Speaking to us about his experience working with Japanese barley and Scottish barley to produce the recent Pot Still K and W, Nakamura-san shared that whiskies made with Japanese barley tend to be lighter in character, with a focus on bright fruitiness and floral notes. On the other hand, Scottish barley tend to be heavier and maltier in character.

This is immediately clear if we were to compare and contrast the fruitier and brighter Pot Still K (made from 100% Japanese malt) with the very rich, honeyed and toasty Pot Still W (made from 90% Scottish and 10% German beer malt).



Like every other whisky-maker, blending is one of the most important processes in achieving the right finalflavour for Shizuoka’s whiskies. Nakamura-san also shared briefly about his team’s process in selecting batches of whiskies to blend, and the ideal flavour profile he strives to achieve.

Before blending, the team would taste the whiskies from over a hundred casks and take detailed notes of their flavour profiles. Next, they would begin creating “prototypes” for a specific expression – such as the Pot Still K. This is a long process of trial and error, and about 20 to 30 prototypes would be made for each expression. From these prototypes, they would select a mix with the intended flavour profile that best matches the identity of Shizouka Distillery and the specific expression.

In the case of the Pot Still K, Nakamura-san looks to highlight the taste of Japanese barley. The team therefore blends their whiskies with a view to creating a fruitier flavour profile. In the case of the Pot Still W which features peated malt, Nakamura-san looks to create a balanced and aromatic peated whisky.

Where the Contact S or United S are concerned, Nakamura-san looks to blend a whisky features both the fruitiness and lightness from the K and the richness and robustness from the W. The blending team thus looks to create an expression that is as smooth, balanced and approachable.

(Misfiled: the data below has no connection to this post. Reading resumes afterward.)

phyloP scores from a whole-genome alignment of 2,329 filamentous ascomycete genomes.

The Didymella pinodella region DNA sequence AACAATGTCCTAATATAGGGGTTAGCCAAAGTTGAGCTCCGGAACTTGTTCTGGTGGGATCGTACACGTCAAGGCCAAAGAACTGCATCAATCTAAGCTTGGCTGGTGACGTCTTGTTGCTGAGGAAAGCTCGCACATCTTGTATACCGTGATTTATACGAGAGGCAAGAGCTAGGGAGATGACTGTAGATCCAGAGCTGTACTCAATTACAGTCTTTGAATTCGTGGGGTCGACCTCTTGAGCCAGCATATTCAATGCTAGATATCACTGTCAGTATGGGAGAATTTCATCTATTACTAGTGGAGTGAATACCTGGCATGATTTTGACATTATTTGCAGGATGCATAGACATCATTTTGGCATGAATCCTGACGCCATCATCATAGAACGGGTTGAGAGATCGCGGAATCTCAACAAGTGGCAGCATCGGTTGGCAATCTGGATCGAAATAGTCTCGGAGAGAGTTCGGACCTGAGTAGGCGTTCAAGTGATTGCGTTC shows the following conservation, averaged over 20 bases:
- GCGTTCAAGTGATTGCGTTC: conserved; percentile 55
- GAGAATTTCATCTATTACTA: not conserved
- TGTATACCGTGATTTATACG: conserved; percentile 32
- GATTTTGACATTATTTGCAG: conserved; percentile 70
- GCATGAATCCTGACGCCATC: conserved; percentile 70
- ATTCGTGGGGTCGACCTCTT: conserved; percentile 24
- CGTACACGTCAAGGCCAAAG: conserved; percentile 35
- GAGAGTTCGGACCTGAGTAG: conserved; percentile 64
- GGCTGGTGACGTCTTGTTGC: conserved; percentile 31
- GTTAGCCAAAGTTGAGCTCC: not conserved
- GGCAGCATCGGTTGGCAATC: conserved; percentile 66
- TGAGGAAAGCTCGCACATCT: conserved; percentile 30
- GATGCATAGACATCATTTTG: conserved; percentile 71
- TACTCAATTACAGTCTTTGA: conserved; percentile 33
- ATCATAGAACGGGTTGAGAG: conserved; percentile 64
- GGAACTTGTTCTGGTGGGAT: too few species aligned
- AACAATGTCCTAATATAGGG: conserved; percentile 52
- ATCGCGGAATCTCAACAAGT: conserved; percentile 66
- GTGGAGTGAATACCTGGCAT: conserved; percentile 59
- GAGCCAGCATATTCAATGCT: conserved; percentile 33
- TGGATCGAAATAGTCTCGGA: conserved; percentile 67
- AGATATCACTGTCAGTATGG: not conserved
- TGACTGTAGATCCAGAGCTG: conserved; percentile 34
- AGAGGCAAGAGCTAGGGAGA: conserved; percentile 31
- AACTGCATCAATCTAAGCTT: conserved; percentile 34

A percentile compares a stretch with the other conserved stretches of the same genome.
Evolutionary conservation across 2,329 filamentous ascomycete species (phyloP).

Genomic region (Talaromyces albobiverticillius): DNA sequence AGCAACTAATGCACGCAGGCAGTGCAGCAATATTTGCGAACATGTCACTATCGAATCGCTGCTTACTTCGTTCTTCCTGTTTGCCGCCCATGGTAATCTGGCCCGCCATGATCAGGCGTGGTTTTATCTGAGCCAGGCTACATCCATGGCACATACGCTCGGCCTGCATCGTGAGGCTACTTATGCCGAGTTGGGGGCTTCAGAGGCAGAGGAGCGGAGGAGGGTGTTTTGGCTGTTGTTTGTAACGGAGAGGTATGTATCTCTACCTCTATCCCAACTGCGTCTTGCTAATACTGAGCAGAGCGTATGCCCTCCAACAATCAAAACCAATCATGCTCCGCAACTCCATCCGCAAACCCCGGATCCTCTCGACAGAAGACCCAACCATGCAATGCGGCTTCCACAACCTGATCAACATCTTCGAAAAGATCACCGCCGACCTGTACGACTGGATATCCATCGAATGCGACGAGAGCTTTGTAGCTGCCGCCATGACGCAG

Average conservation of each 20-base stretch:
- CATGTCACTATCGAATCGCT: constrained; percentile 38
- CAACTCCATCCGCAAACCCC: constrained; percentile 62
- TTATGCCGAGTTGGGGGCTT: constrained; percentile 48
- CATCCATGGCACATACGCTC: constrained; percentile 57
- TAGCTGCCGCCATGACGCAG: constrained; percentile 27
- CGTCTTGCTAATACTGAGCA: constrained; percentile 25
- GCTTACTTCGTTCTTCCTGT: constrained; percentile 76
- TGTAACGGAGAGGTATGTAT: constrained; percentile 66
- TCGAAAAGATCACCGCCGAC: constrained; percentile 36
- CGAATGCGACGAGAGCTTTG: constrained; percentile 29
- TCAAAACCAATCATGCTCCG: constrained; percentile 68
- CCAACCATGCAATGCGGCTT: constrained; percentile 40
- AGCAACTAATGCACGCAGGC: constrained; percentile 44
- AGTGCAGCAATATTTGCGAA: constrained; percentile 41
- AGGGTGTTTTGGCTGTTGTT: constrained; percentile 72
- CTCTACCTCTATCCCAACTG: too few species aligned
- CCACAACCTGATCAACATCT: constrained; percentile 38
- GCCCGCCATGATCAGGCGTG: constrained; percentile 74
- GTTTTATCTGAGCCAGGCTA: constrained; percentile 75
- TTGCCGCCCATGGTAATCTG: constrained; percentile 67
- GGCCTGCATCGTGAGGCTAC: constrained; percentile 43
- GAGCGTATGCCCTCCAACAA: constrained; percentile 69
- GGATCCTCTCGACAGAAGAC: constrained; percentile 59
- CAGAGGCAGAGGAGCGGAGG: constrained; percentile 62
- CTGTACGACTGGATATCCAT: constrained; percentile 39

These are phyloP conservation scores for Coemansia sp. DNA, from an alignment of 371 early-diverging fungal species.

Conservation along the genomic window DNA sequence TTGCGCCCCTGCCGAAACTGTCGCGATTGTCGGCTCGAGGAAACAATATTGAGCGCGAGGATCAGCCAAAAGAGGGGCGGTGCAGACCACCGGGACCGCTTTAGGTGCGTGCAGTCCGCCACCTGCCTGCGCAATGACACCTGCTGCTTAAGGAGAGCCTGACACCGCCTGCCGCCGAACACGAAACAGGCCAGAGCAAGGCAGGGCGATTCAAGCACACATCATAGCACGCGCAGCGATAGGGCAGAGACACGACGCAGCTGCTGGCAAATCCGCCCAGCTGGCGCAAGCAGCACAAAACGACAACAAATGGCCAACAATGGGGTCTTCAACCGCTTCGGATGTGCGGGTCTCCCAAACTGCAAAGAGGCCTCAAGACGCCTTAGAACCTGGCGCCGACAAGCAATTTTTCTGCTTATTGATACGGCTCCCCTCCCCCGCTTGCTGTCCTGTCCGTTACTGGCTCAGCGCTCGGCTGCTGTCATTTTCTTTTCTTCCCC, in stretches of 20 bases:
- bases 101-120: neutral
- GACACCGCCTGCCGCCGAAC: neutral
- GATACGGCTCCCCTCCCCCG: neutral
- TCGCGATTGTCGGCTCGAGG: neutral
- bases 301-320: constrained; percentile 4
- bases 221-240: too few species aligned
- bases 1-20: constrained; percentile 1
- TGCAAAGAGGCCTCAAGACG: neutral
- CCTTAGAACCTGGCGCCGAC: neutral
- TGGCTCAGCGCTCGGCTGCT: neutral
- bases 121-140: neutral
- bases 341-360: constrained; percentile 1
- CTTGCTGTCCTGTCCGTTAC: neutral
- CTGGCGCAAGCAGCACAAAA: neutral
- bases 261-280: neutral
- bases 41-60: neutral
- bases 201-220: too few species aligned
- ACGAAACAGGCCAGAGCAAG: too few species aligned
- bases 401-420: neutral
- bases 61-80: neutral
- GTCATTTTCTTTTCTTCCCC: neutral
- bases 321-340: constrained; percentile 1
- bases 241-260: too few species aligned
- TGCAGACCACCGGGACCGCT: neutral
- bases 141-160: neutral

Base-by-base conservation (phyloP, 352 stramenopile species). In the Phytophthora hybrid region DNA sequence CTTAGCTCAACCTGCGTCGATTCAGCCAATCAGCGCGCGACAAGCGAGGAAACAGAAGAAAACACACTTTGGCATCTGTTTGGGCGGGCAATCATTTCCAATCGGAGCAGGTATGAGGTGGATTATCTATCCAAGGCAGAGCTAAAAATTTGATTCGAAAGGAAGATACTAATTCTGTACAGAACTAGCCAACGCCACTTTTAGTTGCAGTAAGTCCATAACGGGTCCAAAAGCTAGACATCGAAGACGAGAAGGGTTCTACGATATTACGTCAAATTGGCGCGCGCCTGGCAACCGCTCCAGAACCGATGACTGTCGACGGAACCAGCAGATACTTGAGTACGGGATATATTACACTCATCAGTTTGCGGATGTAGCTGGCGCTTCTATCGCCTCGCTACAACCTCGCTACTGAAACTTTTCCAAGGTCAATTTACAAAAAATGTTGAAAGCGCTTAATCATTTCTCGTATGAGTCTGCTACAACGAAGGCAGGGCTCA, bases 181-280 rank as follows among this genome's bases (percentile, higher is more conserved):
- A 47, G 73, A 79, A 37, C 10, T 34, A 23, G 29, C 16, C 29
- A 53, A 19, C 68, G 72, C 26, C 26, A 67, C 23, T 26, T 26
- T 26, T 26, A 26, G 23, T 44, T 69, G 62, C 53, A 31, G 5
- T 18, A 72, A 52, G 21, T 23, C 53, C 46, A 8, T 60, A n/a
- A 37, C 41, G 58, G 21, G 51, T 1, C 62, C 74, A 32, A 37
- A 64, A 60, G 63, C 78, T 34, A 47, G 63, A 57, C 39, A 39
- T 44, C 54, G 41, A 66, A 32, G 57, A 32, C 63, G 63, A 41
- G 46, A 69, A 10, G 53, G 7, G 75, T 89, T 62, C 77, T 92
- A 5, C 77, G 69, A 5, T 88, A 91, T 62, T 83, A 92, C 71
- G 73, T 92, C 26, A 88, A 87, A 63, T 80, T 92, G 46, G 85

Japan’s contemporary grape wines often use of local and wild Japanese grapes, showcasing an interesting local palate and terroir unique to Japan. Craft whisky makers from Japan are beginning to shine a spotlight on Japanese wines from their use of Japanese wine casks (Image Source: Hannah Kirshner)


Interestingly, it seems that wine casks are increasingly popular amongst craft distillers Japan. While most whiskies tend to be matured in ex-bourbon casks at Shizuoka, one challenge that Nakamura-san’s team faces with younger sherry casks is that they may end up with notes of sulphur. This is why Shizuoka prefers using local Japanese wine casks over sherry casks.

In our minds, Nakamura-san’s story is worth some admiration. In a society that prizes and celebrates multi-generational craftsmanship – as in the case of 300-year-old saké brewers or multi-generational sushi restaurants – Nakamura stands out as a successful example of a first-generation whisky-maker. He has come a long way and has taken Shizuoka Distillery very far in the Japanese craft whisky scene, and earned the respect of whisky lovers from around the world. There is still an air of humility coming from Nakamura-san, who has shared in a previous interview that as a young distillery, he believes Shizuoka is still finding its way in creating its signature character.

Finally, we asked Nakamura-san what goes through his mind when he sees a bottle of Shizuoka Single Malt at the bar.



Nakamura stroked his chin and furrowed his brow and went “hmmmm” for quite a while, giving our seemingly simple question a surprising amount of consideration. Perhaps the man was reflecting on his last 10 years working as a distiller. Or perhaps he just couldn’t remember the last time he had free time to go to the bar for a drink. Wait - did the network fail on us?

Anxious… and curious about what whisky lovers would think of my whisky,” he finally said.

Well, I – for one – have tasted the stuff and have incredibly high hopes for Shizuoka.


We absolutely enjoyed this Shizuoka tasting and chat with Nakamura-san. If you'd like to learn more about his story and Shizuoka Distillery, we recently did an in-depth interview with Nakamura-san, who showed us how much hard work is involved in making whisky, gave us some travel recommendations for Shizuoka, and even gave us some advice on finding the right life partner.

Click here to read our interview with Taiko Nakamura, the founder of Shizuoka Single Malt!